Cancer disappears in every patient during experimental drug research

Patients who took part in an experimental drug trial have all seen their cancers go away, researchers say. Experts behind the trial believe this is the first time every participant in a trial has had a successful outcome.

Although the study was small – 12 people have so far completed more than six months of treatment – the results were described as “remarkably effective” by those conducting the study. The findings were published Sunday in The New England Journal of Medicine.

Speaking to the New York Times, one of the authors of the article, Dr. Luis Diaz, of Memorial Sloan Kettering Cancer Center, said he knew of no other study that eradicated cancer in every patient. He told them, “I believe this is the first time this has happened in the history of cancer.”

During the trial, the patients, all of whom had rectal cancer, received six months of treatment with a drug called dostarlimab. They were given the drug every three weeks.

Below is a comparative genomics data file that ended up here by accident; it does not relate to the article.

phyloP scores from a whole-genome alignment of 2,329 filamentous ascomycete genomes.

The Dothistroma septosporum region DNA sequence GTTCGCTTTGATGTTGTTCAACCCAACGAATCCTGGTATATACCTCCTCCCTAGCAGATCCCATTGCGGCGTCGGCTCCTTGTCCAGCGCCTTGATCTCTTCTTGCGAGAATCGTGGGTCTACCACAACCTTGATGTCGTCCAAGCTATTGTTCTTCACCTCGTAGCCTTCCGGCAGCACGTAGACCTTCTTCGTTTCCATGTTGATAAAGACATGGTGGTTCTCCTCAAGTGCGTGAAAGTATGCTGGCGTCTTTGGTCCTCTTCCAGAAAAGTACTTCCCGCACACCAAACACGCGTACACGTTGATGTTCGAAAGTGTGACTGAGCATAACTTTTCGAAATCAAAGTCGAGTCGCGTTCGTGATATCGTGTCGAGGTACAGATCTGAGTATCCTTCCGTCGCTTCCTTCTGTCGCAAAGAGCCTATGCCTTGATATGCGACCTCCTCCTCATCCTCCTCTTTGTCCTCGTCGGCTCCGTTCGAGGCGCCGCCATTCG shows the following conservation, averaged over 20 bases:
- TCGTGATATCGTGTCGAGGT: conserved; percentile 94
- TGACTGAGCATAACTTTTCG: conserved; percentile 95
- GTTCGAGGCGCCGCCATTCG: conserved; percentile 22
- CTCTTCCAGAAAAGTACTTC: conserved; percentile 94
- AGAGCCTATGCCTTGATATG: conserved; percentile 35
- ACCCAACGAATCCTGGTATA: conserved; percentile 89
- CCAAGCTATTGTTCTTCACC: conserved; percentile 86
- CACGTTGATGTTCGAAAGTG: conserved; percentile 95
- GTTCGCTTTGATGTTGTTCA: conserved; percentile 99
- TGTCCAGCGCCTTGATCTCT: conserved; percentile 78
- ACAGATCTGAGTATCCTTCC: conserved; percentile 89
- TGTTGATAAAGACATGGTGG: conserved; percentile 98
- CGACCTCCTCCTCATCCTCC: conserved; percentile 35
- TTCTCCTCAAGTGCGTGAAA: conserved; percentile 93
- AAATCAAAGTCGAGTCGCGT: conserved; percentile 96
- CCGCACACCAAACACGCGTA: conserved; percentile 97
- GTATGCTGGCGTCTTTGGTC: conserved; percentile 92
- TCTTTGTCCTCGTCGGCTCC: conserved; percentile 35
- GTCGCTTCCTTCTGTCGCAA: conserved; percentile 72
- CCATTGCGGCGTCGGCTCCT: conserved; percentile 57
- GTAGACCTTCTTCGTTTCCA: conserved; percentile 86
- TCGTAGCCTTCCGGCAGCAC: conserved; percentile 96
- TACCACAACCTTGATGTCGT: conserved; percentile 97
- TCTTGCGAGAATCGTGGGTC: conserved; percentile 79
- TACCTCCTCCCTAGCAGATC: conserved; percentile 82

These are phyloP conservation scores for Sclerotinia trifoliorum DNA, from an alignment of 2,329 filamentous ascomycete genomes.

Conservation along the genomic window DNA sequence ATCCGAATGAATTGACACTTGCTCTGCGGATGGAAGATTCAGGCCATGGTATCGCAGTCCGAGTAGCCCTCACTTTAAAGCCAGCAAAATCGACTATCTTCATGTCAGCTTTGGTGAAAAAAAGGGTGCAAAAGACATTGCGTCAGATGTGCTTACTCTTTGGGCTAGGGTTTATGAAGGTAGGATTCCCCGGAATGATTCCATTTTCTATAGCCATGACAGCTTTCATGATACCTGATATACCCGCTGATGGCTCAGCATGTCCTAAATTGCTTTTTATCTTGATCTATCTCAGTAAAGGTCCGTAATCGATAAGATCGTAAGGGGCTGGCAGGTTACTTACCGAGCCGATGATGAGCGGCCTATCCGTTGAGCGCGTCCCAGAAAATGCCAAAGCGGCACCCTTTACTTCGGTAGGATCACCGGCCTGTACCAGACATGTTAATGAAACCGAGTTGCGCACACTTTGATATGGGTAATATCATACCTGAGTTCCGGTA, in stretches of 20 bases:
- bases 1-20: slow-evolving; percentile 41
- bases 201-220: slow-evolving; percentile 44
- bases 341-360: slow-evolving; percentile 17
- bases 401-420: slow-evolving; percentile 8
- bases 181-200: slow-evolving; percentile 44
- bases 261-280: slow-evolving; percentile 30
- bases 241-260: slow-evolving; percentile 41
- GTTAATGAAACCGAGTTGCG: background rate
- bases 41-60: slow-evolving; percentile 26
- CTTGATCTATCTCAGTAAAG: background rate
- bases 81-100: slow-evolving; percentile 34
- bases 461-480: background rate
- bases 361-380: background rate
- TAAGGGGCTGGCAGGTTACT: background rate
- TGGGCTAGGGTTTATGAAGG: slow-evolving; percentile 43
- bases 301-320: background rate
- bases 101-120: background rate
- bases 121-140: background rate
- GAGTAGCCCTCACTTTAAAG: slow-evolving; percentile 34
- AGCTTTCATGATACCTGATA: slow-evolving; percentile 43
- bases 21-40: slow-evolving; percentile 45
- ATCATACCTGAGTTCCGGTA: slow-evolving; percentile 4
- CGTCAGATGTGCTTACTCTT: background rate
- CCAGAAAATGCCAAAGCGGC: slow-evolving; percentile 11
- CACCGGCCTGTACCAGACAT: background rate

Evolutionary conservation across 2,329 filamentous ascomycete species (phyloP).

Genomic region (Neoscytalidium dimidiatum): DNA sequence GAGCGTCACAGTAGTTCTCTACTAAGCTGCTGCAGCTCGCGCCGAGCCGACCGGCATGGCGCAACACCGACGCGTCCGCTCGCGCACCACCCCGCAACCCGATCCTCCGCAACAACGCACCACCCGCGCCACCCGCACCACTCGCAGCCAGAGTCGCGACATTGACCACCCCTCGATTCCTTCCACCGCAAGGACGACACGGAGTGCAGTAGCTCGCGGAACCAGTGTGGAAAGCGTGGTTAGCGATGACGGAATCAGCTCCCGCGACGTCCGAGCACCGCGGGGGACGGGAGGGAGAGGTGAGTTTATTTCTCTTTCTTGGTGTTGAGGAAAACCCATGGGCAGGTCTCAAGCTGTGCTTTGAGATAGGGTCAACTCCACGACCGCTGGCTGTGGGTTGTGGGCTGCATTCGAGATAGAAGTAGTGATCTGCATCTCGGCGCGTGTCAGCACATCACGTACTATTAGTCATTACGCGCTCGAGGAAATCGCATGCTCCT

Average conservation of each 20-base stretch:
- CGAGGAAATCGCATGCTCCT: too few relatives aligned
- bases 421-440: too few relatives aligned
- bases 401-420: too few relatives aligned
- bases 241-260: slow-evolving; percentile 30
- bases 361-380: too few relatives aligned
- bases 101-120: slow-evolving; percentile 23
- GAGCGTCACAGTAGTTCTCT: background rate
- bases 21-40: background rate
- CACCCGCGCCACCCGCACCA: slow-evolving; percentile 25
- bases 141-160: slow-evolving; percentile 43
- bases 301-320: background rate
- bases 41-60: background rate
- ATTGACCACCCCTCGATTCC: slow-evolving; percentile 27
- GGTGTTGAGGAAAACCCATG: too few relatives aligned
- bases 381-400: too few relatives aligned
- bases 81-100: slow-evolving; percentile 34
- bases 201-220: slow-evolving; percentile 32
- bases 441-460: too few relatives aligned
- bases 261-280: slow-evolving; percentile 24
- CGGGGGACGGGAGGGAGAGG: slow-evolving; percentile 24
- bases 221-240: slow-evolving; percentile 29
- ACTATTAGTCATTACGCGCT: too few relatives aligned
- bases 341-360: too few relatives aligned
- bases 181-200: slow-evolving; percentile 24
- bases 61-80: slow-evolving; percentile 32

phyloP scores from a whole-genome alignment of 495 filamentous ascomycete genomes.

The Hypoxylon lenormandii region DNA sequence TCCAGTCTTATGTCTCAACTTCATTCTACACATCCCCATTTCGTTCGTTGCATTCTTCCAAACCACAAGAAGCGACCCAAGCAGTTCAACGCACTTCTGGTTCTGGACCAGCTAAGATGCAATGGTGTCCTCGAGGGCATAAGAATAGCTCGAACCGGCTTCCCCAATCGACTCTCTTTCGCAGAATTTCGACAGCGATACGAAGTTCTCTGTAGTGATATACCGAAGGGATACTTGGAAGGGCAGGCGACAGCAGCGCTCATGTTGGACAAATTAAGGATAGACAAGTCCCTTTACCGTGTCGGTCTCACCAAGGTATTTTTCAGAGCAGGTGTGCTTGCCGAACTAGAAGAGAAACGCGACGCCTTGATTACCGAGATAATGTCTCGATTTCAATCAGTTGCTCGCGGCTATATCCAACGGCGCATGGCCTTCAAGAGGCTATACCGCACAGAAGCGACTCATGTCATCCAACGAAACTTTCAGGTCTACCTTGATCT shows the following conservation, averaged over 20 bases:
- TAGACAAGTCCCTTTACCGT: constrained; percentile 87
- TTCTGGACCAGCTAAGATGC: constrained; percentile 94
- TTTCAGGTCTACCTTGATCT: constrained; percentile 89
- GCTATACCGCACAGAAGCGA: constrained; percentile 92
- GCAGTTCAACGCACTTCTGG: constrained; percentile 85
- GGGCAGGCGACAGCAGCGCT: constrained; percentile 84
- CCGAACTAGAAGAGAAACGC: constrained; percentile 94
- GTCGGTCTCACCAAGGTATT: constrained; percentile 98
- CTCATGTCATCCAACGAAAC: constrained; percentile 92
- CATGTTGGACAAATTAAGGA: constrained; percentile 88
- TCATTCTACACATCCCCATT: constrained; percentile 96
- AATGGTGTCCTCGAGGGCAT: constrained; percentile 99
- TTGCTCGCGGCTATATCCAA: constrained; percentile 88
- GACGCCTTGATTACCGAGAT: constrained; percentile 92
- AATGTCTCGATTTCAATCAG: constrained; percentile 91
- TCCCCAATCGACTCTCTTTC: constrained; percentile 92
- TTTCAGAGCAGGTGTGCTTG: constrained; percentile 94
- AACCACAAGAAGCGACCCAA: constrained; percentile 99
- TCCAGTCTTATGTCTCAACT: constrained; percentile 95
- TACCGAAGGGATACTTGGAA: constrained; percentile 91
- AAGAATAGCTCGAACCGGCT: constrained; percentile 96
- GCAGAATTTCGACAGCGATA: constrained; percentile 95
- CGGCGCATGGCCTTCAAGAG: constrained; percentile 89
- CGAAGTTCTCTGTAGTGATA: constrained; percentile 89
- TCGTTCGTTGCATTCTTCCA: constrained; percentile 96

The New York-led experimental immunotherapy treatment works by unmasking cancer cells. This allows the body’s immune system to fight them off.

When the patients were examined after treatment, they were all found to be in remission. According to the paper, all 12 had a “clinically complete response, with no evidence of tumor on magnetic resonance imaging.” None of the patients required further treatment.

An editorial to the paper called the results “a cause for great optimism”. But despite the results, it insisted it couldn’t call it a cure yet.

Further testing will be performed in other patients with a longer follow-up period. But the researchers added it could provide an “early glimpse of a revolutionary treatment shift.”

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